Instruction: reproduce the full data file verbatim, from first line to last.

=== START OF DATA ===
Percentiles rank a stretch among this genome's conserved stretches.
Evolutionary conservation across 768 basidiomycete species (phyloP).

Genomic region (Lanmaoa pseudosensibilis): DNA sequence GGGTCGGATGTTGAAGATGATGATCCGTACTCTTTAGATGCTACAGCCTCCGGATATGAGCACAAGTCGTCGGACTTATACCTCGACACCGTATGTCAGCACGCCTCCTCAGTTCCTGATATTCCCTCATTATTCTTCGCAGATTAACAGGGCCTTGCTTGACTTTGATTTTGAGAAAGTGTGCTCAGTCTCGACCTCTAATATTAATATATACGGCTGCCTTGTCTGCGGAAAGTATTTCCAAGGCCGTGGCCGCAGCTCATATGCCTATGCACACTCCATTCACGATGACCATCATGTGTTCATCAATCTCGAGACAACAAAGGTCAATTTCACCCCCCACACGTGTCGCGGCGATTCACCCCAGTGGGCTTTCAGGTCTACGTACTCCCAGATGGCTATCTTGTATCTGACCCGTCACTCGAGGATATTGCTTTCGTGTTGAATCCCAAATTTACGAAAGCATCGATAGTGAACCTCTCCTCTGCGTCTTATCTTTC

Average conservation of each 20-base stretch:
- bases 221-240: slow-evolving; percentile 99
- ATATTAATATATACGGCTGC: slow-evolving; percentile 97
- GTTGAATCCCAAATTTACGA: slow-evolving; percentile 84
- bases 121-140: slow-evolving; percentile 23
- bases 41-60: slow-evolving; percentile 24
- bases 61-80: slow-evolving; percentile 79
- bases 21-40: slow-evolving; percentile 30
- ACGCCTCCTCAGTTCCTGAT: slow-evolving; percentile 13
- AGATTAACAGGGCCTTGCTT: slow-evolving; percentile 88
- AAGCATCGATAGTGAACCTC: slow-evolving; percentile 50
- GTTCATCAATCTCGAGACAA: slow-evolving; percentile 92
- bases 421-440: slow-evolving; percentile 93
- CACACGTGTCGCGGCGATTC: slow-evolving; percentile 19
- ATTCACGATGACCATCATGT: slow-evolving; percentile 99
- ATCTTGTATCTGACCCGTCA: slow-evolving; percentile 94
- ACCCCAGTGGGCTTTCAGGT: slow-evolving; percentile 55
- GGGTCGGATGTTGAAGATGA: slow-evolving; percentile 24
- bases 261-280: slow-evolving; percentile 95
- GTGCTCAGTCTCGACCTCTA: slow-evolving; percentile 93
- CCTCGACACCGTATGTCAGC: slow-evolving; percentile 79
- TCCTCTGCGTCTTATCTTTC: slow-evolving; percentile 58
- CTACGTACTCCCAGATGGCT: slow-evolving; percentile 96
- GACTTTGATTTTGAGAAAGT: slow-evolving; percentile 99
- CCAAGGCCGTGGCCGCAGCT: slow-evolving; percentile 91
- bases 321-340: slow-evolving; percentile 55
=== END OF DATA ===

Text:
Percentiles rank a stretch among this genome's conserved stretches.
Evolutionary conservation across 768 basidiomycete species (phyloP).

Genomic region (Lanmaoa pseudosensibilis): DNA sequence GGGTCGGATGTTGAAGATGATGATCCGTACTCTTTAGATGCTACAGCCTCCGGATATGAGCACAAGTCGTCGGACTTATACCTCGACACCGTATGTCAGCACGCCTCCTCAGTTCCTGATATTCCCTCATTATTCTTCGCAGATTAACAGGGCCTTGCTTGACTTTGATTTTGAGAAAGTGTGCTCAGTCTCGACCTCTAATATTAATATATACGGCTGCCTTGTCTGCGGAAAGTATTTCCAAGGCCGTGGCCGCAGCTCATATGCCTATGCACACTCCATTCACGATGACCATCATGTGTTCATCAATCTCGAGACAACAAAGGTCAATTTCACCCCCCACACGTGTCGCGGCGATTCACCCCAGTGGGCTTTCAGGTCTACGTACTCCCAGATGGCTATCTTGTATCTGACCCGTCACTCGAGGATATTGCTTTCGTGTTGAATCCCAAATTTACGAAAGCATCGATAGTGAACCTCTCCTCTGCGTCTTATCTTTC

Average conservation of each 20-base stretch:
- bases 221-240: slow-evolving; percentile 99
- ATATTAATATATACGGCTGC: slow-evolving; percentile 97
- GTTGAATCCCAAATTTACGA: slow-evolving; percentile 84
- bases 121-140: slow-evolving; percentile 23
- bases 41-60: slow-evolving; percentile 24
- bases 61-80: slow-evolving; percentile 79
- bases 21-40: slow-evolving; percentile 30
- ACGCCTCCTCAGTTCCTGAT: slow-evolving; percentile 13
- AGATTAACAGGGCCTTGCTT: slow-evolving; percentile 88
- AAGCATCGATAGTGAACCTC: slow-evolving; percentile 50
- GTTCATCAATCTCGAGACAA: slow-evolving; percentile 92
- bases 421-440: slow-evolving; percentile 93
- CACACGTGTCGCGGCGATTC: slow-evolving; percentile 19
- ATTCACGATGACCATCATGT: slow-evolving; percentile 99
- ATCTTGTATCTGACCCGTCA: slow-evolving; percentile 94
- ACCCCAGTGGGCTTTCAGGT: slow-evolving; percentile 55
- GGGTCGGATGTTGAAGATGA: slow-evolving; percentile 24
- bases 261-280: slow-evolving; percentile 95
- GTGCTCAGTCTCGACCTCTA: slow-evolving; percentile 93
- CCTCGACACCGTATGTCAGC: slow-evolving; percentile 79
- TCCTCTGCGTCTTATCTTTC: slow-evolving; percentile 58
- CTACGTACTCCCAGATGGCT: slow-evolving; percentile 96
- GACTTTGATTTTGAGAAAGT: slow-evolving; percentile 99
- CCAAGGCCGTGGCCGCAGCT: slow-evolving; percentile 91
- bases 321-340: slow-evolving; percentile 55